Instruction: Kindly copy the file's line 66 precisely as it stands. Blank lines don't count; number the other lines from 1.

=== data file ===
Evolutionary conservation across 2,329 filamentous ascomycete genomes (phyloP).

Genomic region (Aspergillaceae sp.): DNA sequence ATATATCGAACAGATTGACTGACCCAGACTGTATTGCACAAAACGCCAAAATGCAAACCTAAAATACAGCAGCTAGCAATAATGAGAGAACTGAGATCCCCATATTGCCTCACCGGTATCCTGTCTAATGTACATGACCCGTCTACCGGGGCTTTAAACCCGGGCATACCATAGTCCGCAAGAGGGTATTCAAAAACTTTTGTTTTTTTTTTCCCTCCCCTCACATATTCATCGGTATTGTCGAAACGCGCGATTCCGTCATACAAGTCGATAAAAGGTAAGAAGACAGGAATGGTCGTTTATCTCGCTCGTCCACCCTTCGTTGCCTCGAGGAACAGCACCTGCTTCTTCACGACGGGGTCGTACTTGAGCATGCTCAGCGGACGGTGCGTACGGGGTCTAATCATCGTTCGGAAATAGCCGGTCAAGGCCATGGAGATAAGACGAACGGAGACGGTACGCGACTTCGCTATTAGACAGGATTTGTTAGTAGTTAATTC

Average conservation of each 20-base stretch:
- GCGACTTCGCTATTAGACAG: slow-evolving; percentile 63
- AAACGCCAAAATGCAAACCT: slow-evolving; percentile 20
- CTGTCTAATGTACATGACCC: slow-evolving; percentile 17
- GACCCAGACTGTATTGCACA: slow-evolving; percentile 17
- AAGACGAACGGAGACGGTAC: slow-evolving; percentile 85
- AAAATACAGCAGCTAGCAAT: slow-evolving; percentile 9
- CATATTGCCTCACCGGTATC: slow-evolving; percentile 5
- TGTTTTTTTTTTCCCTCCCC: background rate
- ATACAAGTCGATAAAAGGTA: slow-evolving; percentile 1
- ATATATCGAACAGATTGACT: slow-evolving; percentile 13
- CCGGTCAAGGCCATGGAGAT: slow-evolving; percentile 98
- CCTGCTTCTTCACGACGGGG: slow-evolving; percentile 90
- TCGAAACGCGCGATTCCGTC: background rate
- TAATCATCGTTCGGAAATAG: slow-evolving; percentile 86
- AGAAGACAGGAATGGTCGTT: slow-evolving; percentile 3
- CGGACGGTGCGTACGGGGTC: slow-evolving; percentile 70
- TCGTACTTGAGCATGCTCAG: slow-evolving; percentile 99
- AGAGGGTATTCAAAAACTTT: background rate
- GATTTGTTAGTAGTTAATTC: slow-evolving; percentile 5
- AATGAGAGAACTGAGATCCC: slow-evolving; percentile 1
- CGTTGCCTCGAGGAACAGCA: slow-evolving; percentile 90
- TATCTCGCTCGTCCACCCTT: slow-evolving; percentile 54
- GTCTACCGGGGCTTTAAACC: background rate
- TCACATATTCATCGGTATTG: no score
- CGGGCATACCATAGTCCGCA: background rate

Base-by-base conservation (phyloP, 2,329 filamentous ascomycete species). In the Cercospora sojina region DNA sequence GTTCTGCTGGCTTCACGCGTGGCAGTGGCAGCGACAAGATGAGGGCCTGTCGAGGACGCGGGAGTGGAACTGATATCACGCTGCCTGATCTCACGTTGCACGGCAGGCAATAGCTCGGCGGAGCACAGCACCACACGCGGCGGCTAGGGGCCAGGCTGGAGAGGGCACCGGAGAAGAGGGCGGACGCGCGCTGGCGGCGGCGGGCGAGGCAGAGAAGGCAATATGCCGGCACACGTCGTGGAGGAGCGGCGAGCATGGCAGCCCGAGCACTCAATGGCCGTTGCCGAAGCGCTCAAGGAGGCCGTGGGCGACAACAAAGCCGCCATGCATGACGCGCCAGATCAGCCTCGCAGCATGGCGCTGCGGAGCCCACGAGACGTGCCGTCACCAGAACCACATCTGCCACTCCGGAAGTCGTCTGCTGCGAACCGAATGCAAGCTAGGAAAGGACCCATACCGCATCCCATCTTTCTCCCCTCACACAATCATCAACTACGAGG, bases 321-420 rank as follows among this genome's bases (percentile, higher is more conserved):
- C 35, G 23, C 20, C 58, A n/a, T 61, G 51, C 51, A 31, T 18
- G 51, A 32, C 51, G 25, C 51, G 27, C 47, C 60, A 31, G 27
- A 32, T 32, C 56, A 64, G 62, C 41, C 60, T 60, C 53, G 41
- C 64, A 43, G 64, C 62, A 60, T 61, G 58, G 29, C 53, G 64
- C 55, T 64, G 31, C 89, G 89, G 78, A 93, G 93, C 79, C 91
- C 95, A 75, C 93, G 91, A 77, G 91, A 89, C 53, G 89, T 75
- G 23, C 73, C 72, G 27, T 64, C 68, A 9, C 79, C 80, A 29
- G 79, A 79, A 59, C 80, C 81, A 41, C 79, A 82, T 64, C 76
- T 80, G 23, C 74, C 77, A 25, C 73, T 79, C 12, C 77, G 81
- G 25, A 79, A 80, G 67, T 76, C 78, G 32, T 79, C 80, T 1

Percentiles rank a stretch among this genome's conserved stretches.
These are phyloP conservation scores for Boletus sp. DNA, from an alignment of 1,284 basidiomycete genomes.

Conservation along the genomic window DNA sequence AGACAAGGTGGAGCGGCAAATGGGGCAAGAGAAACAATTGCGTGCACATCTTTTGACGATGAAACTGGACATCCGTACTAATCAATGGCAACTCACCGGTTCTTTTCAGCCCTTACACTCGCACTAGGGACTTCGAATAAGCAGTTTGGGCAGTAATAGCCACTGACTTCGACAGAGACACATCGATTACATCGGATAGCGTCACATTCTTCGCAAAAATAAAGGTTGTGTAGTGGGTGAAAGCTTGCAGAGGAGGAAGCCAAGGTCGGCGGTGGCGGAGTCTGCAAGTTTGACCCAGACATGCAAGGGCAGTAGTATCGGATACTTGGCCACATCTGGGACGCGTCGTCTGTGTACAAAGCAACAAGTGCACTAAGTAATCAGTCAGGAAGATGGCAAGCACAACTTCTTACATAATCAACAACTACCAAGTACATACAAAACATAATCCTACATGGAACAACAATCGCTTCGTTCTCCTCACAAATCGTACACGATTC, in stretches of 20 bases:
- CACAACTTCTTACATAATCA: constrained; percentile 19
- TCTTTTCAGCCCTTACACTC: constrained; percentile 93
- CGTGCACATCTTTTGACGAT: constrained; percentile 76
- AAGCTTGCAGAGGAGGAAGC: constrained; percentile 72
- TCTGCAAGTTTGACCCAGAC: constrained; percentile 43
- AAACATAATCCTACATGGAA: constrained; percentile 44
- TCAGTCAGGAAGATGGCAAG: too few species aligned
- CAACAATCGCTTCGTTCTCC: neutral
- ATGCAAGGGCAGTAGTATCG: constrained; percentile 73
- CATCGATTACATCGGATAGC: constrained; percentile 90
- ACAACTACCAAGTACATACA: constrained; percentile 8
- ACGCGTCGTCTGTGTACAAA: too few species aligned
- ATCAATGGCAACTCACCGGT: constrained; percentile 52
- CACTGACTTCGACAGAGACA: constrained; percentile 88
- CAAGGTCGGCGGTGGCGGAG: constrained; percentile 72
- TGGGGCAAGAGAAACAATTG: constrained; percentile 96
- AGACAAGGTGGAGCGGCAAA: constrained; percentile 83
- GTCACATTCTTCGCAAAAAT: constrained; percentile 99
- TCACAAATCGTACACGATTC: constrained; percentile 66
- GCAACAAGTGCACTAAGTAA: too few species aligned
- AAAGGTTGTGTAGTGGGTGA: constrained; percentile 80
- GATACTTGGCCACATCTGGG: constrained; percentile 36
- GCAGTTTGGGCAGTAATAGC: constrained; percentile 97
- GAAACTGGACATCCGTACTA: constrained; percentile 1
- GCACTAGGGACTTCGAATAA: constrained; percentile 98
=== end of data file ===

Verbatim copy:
- GAAACTGGACATCCGTACTA: constrained; percentile 1